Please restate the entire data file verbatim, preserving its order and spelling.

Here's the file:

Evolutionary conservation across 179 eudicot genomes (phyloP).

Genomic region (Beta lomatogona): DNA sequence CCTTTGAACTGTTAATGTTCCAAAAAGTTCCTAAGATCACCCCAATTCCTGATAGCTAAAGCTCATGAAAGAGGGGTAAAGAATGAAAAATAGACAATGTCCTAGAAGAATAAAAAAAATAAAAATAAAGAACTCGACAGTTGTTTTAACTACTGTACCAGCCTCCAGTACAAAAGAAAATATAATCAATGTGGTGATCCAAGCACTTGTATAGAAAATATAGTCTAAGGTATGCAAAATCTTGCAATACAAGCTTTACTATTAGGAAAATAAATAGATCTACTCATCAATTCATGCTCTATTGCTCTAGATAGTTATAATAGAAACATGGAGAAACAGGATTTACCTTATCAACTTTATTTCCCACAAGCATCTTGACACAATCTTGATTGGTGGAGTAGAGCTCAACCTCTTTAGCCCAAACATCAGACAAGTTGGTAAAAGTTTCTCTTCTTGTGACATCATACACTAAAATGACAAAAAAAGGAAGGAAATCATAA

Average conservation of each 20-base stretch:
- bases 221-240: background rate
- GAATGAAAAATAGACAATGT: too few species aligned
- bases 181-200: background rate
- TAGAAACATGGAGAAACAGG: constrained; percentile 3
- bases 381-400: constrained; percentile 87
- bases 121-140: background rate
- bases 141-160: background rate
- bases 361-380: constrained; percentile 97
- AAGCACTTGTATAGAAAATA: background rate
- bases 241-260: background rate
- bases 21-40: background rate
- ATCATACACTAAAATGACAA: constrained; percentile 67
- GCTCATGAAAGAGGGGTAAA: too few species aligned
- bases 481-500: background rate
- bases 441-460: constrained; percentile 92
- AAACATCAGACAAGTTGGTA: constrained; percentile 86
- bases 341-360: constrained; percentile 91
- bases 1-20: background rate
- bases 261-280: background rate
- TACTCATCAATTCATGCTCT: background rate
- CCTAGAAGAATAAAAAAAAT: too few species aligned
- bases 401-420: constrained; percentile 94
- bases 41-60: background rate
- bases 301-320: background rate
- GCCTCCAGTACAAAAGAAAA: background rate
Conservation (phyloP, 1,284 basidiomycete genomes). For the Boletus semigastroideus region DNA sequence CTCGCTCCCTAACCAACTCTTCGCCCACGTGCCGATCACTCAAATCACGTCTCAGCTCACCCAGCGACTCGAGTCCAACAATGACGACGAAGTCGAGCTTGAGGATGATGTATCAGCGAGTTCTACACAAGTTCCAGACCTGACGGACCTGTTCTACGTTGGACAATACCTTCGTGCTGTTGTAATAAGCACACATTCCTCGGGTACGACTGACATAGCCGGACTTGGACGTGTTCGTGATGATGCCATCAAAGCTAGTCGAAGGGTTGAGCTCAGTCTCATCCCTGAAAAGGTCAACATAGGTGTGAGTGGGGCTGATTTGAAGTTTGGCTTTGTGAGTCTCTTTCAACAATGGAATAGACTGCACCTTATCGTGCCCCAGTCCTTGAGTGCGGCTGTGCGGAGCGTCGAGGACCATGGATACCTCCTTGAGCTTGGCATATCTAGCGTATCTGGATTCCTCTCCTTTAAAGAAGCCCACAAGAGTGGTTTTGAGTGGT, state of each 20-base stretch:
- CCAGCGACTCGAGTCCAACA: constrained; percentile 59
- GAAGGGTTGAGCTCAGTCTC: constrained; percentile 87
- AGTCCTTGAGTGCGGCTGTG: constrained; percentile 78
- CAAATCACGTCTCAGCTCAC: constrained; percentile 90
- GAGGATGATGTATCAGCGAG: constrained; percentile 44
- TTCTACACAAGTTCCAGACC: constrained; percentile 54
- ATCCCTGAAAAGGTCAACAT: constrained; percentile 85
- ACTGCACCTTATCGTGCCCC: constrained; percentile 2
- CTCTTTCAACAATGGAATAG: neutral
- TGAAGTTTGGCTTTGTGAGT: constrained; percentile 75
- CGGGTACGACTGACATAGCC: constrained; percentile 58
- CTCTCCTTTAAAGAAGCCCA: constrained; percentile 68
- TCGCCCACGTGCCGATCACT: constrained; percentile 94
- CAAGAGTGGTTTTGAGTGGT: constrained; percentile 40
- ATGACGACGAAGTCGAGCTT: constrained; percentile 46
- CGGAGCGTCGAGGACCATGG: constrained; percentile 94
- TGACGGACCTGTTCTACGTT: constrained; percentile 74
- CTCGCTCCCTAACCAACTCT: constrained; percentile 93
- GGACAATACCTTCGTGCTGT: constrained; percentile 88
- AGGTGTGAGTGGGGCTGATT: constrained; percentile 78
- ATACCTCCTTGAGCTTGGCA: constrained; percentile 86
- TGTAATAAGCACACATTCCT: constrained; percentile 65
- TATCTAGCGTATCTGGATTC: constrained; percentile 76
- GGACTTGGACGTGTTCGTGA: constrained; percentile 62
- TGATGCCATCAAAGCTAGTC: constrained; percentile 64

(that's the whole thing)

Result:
Evolutionary conservation across 179 eudicot genomes (phyloP).

Genomic region (Beta lomatogona): DNA sequence CCTTTGAACTGTTAATGTTCCAAAAAGTTCCTAAGATCACCCCAATTCCTGATAGCTAAAGCTCATGAAAGAGGGGTAAAGAATGAAAAATAGACAATGTCCTAGAAGAATAAAAAAAATAAAAATAAAGAACTCGACAGTTGTTTTAACTACTGTACCAGCCTCCAGTACAAAAGAAAATATAATCAATGTGGTGATCCAAGCACTTGTATAGAAAATATAGTCTAAGGTATGCAAAATCTTGCAATACAAGCTTTACTATTAGGAAAATAAATAGATCTACTCATCAATTCATGCTCTATTGCTCTAGATAGTTATAATAGAAACATGGAGAAACAGGATTTACCTTATCAACTTTATTTCCCACAAGCATCTTGACACAATCTTGATTGGTGGAGTAGAGCTCAACCTCTTTAGCCCAAACATCAGACAAGTTGGTAAAAGTTTCTCTTCTTGTGACATCATACACTAAAATGACAAAAAAAGGAAGGAAATCATAA

Average conservation of each 20-base stretch:
- bases 221-240: background rate
- GAATGAAAAATAGACAATGT: too few species aligned
- bases 181-200: background rate
- TAGAAACATGGAGAAACAGG: constrained; percentile 3
- bases 381-400: constrained; percentile 87
- bases 121-140: background rate
- bases 141-160: background rate
- bases 361-380: constrained; percentile 97
- AAGCACTTGTATAGAAAATA: background rate
- bases 241-260: background rate
- bases 21-40: background rate
- ATCATACACTAAAATGACAA: constrained; percentile 67
- GCTCATGAAAGAGGGGTAAA: too few species aligned
- bases 481-500: background rate
- bases 441-460: constrained; percentile 92
- AAACATCAGACAAGTTGGTA: constrained; percentile 86
- bases 341-360: constrained; percentile 91
- bases 1-20: background rate
- bases 261-280: background rate
- TACTCATCAATTCATGCTCT: background rate
- CCTAGAAGAATAAAAAAAAT: too few species aligned
- bases 401-420: constrained; percentile 94
- bases 41-60: background rate
- bases 301-320: background rate
- GCCTCCAGTACAAAAGAAAA: background rate
Conservation (phyloP, 1,284 basidiomycete genomes). For the Boletus semigastroideus region DNA sequence CTCGCTCCCTAACCAACTCTTCGCCCACGTGCCGATCACTCAAATCACGTCTCAGCTCACCCAGCGACTCGAGTCCAACAATGACGACGAAGTCGAGCTTGAGGATGATGTATCAGCGAGTTCTACACAAGTTCCAGACCTGACGGACCTGTTCTACGTTGGACAATACCTTCGTGCTGTTGTAATAAGCACACATTCCTCGGGTACGACTGACATAGCCGGACTTGGACGTGTTCGTGATGATGCCATCAAAGCTAGTCGAAGGGTTGAGCTCAGTCTCATCCCTGAAAAGGTCAACATAGGTGTGAGTGGGGCTGATTTGAAGTTTGGCTTTGTGAGTCTCTTTCAACAATGGAATAGACTGCACCTTATCGTGCCCCAGTCCTTGAGTGCGGCTGTGCGGAGCGTCGAGGACCATGGATACCTCCTTGAGCTTGGCATATCTAGCGTATCTGGATTCCTCTCCTTTAAAGAAGCCCACAAGAGTGGTTTTGAGTGGT, state of each 20-base stretch:
- CCAGCGACTCGAGTCCAACA: constrained; percentile 59
- GAAGGGTTGAGCTCAGTCTC: constrained; percentile 87
- AGTCCTTGAGTGCGGCTGTG: constrained; percentile 78
- CAAATCACGTCTCAGCTCAC: constrained; percentile 90
- GAGGATGATGTATCAGCGAG: constrained; percentile 44
- TTCTACACAAGTTCCAGACC: constrained; percentile 54
- ATCCCTGAAAAGGTCAACAT: constrained; percentile 85
- ACTGCACCTTATCGTGCCCC: constrained; percentile 2
- CTCTTTCAACAATGGAATAG: neutral
- TGAAGTTTGGCTTTGTGAGT: constrained; percentile 75
- CGGGTACGACTGACATAGCC: constrained; percentile 58
- CTCTCCTTTAAAGAAGCCCA: constrained; percentile 68
- TCGCCCACGTGCCGATCACT: constrained; percentile 94
- CAAGAGTGGTTTTGAGTGGT: constrained; percentile 40
- ATGACGACGAAGTCGAGCTT: constrained; percentile 46
- CGGAGCGTCGAGGACCATGG: constrained; percentile 94
- TGACGGACCTGTTCTACGTT: constrained; percentile 74
- CTCGCTCCCTAACCAACTCT: constrained; percentile 93
- GGACAATACCTTCGTGCTGT: constrained; percentile 88
- AGGTGTGAGTGGGGCTGATT: constrained; percentile 78
- ATACCTCCTTGAGCTTGGCA: constrained; percentile 86
- TGTAATAAGCACACATTCCT: constrained; percentile 65
- TATCTAGCGTATCTGGATTC: constrained; percentile 76
- GGACTTGGACGTGTTCGTGA: constrained; percentile 62
- TGATGCCATCAAAGCTAGTC: constrained; percentile 64